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Injury incidence and injury patterns in professional football: the UEFA injury study
  1. J Ekstrand1,2,
  2. M Hägglund1,
  3. M Waldén1
  1. 1Department of Medical and Health Sciences, Linköping University, Linköping, Sweden
  2. 2Medical Committee, UEFA, Nyon, Switzerland
  1. Correspondence to Professor Jan Ekstrand, Department of Medical and Health Sciences, Linköping University, Solstigen 3, S-589 43 Linköping, Sweden; jan.ekstrand{at}


Objective To study the injury characteristics in professional football and to follow the variation of injury incidence during a match, during a season and over consecutive seasons.

Design Prospective cohort study where teams were followed for seven consecutive seasons. Team medical staff recorded individual player exposure and time-loss injuries from 2001 to 2008.

Setting European professional men's football.

Participants The first team squads of 23 teams selected by the Union of European Football Associations as belonging to the 50 best European teams.

Main outcome measurement Injury incidence.

Results 4483 injuries occurred during 566 000 h of exposure, giving an injury incidence of 8.0 injuries/1000 h. The injury incidence during matches was higher than in training (27.5 vs 4.1, p<0.0001). A player sustained on average 2.0 injuries per season, and a team with typically 25 players can thus expect about 50 injuries each season. The single most common injury subtype was thigh strain, representing 17% of all injuries. Re-injuries constituted 12% of all injuries, and they caused longer absences than non re-injuries (24 vs 18 days, p<0.0001). The incidence of match injuries showed an increasing injury tendency over time in both the first and second halves (p<0.0001). Traumatic injuries and hamstring strains were more frequent during the competitive season, while overuse injuries were common during the preseason. Training and match injury incidences were stable over the period with no significant differences between seasons.

Conclusions The training and match injury incidences were stable over seven seasons. The risk of injury increased with time in each half of matches.

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The Union of European Football Associations (UEFA) has expressed its concern over the physical and mental load on modern professional footballers and the possible risk of injury as a result of such loads. A research project, specifically aimed at evaluating the exposure to football and the risk of injury for top-level football players in Europe, was, therefore, initiated in 1999.1

Studies that describe injury risk and injury patterns in senior men's football are typically conducted over one season2,,12 or during tournaments,13,,15 and some include only part of a season.16 17 Only few published studies have included data from two or more seasons,18,,21 and thus, little is known about the natural variations between seasons.

The aims of this study were to investigate the injury characteristics in professional men's football teams and to describe the variations of injury incidence during a match, during a season and over seven consecutive seasons.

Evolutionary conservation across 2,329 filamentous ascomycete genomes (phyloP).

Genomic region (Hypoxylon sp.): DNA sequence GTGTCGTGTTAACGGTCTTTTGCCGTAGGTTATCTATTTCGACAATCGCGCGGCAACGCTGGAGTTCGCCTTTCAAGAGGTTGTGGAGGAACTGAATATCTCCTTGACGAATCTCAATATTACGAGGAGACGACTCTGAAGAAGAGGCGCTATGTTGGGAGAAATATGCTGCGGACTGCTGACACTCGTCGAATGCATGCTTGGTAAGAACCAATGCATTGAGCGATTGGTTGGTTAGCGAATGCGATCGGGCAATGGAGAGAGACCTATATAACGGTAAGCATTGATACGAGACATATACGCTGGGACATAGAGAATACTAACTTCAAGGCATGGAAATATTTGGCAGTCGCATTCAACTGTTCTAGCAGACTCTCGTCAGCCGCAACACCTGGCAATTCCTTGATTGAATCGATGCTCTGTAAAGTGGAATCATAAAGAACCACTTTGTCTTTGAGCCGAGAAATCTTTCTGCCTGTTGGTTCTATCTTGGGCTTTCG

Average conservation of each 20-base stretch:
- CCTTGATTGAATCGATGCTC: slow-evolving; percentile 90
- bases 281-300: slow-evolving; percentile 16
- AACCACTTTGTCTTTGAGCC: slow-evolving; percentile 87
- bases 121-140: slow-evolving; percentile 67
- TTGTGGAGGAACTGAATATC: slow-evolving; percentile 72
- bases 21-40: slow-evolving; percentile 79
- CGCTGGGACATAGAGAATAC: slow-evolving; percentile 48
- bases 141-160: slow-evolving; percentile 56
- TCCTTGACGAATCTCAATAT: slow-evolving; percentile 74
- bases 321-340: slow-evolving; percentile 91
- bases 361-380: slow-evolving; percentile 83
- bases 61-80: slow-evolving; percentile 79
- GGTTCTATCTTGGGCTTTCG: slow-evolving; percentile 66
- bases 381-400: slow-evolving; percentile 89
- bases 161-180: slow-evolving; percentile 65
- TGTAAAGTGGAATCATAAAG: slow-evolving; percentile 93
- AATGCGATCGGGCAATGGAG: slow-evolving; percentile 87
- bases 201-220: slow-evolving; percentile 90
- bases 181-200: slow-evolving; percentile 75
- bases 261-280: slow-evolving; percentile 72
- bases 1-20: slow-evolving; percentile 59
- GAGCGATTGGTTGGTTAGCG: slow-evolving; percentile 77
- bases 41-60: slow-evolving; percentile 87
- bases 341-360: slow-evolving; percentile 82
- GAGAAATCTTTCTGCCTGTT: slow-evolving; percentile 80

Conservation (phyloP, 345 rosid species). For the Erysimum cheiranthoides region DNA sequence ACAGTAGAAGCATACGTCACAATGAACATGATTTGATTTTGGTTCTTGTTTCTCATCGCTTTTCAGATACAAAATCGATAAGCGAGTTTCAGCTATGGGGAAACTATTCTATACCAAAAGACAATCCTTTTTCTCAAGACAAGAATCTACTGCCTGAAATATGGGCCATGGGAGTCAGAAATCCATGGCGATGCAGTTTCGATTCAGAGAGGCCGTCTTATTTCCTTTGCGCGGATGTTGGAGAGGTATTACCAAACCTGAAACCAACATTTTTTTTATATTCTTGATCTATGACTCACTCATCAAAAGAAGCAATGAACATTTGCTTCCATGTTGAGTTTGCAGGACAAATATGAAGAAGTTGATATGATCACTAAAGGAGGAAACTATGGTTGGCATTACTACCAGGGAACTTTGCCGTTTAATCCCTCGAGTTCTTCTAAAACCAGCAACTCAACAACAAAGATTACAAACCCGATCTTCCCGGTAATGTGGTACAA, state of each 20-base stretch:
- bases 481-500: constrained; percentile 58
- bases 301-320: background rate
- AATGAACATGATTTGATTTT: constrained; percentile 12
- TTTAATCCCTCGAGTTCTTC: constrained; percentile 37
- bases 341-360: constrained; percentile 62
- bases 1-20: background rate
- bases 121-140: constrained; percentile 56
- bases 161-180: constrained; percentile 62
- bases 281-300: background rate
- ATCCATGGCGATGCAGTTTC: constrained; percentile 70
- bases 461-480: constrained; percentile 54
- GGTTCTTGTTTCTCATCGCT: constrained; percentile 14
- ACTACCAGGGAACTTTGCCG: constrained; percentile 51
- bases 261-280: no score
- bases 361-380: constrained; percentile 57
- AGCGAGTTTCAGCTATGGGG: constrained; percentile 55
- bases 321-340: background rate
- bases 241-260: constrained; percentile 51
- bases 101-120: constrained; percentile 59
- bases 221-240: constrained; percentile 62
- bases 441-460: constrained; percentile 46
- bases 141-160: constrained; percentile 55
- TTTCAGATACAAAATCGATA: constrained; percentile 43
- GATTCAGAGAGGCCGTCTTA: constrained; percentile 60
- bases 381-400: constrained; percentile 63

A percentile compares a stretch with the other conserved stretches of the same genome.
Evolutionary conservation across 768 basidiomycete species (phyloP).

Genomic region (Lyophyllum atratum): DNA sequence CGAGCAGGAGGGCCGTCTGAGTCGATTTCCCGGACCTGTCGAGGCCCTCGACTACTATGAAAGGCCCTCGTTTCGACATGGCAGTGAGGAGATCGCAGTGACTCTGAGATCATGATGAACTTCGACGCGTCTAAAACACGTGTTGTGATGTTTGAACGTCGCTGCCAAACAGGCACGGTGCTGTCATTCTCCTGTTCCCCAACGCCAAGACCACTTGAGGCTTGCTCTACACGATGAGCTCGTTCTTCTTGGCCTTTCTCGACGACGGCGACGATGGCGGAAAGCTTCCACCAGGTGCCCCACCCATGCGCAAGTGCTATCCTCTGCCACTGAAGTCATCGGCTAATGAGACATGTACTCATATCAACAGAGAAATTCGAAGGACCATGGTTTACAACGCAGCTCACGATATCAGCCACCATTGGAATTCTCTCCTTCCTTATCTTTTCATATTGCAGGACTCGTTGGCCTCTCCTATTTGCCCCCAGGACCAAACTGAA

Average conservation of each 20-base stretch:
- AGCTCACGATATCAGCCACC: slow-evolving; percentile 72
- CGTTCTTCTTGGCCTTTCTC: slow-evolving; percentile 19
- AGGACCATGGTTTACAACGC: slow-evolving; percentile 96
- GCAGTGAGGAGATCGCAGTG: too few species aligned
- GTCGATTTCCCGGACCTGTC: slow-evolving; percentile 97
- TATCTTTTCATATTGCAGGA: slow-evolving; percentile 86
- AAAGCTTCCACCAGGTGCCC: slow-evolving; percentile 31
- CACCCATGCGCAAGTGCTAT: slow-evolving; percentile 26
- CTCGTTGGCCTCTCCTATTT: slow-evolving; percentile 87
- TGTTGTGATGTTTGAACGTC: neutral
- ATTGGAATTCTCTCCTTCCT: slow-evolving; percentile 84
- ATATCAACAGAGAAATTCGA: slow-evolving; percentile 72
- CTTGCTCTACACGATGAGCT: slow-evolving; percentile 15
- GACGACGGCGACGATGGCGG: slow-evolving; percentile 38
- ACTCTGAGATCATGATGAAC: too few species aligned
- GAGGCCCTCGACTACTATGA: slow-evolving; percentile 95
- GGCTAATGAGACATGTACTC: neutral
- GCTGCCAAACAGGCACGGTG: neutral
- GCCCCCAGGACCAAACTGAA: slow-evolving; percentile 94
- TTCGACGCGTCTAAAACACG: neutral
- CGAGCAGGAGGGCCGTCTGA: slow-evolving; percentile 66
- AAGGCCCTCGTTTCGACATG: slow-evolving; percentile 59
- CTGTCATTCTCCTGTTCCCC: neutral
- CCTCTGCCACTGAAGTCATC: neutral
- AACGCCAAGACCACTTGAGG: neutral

Material and methods

A prospective cohort study of European professional men's football was carried out during the years 2001–2008. The study covered seven consecutive seasons (July to May). In 2000, 14 of the top European men's clubs (clubs that had participated at the highest level in Europe over the last decade) were selected by UEFA and invited to take part in the study. Eleven teams agreed to participate and delivered complete data for the 2001/02 season.11 Over subsequent seasons, 12 more teams were selected by UEFA and included in the study, the inclusion criteria being that they delivered complete material over full seasons (table 1). Seven teams participated through all seven seasons. The full methodology is reported elsewhere.1 All contracted players in the first teams were invited to participate in the study.

Table 1

Teams in the study over the seven seasons

Data collection

The study design followed the consensus on definitions and data collection procedures in studies of football injuries outlined by International Federation of Association Football (FIFA)22 and UEFA.1 Baseline data were collected once yearly, at the start of the season. Individual player exposure in training and matches was registered by the clubs on a standard exposure form. This included the first and second team, as well as national team exposure for all players, and was returned on a monthly basis. The team medical staffs were responsible for recording each injury immediately after the event on a standard injury form, and these were sent to the study group each month together with the exposure forms. The injury form provided information on the date of injury, scheduled activity, type and location of injury, re-injury, foul play and, from 2006/7, also the match minute when the injury occurred.


The definitions applied in the study are shown in box 1. All injuries resulting in a player being unable to fully participate in training or match play (ie, time-loss injuries) were recorded, and the player was considered injured until the team medical staff allowed full participation in training and availability for match selection. Injuries were categorised under four degrees of severity based on the number of days' absence. All injuries were followed until the final day of rehabilitation.

Box 1 Operational definitions


Analysis of variance was used for group comparisons of continuous normally distributed data. The variation of injuries during matches was analysed for two seasons (seasons 2006/07 and 2007/08). The χ2 test was used for comparison of proportions between groups and for pairwise comparisons. Yates' correction for continuity and the Bonferroni correction were used for multiple pairwise comparisons. Injury incidence was calculated as the number of injuries per 1000 player hours. The significance level was set at p<0.05.

The study design underwent an ethical review and was approved by the UEFA Football Development Division and the UEFA Medical Committee.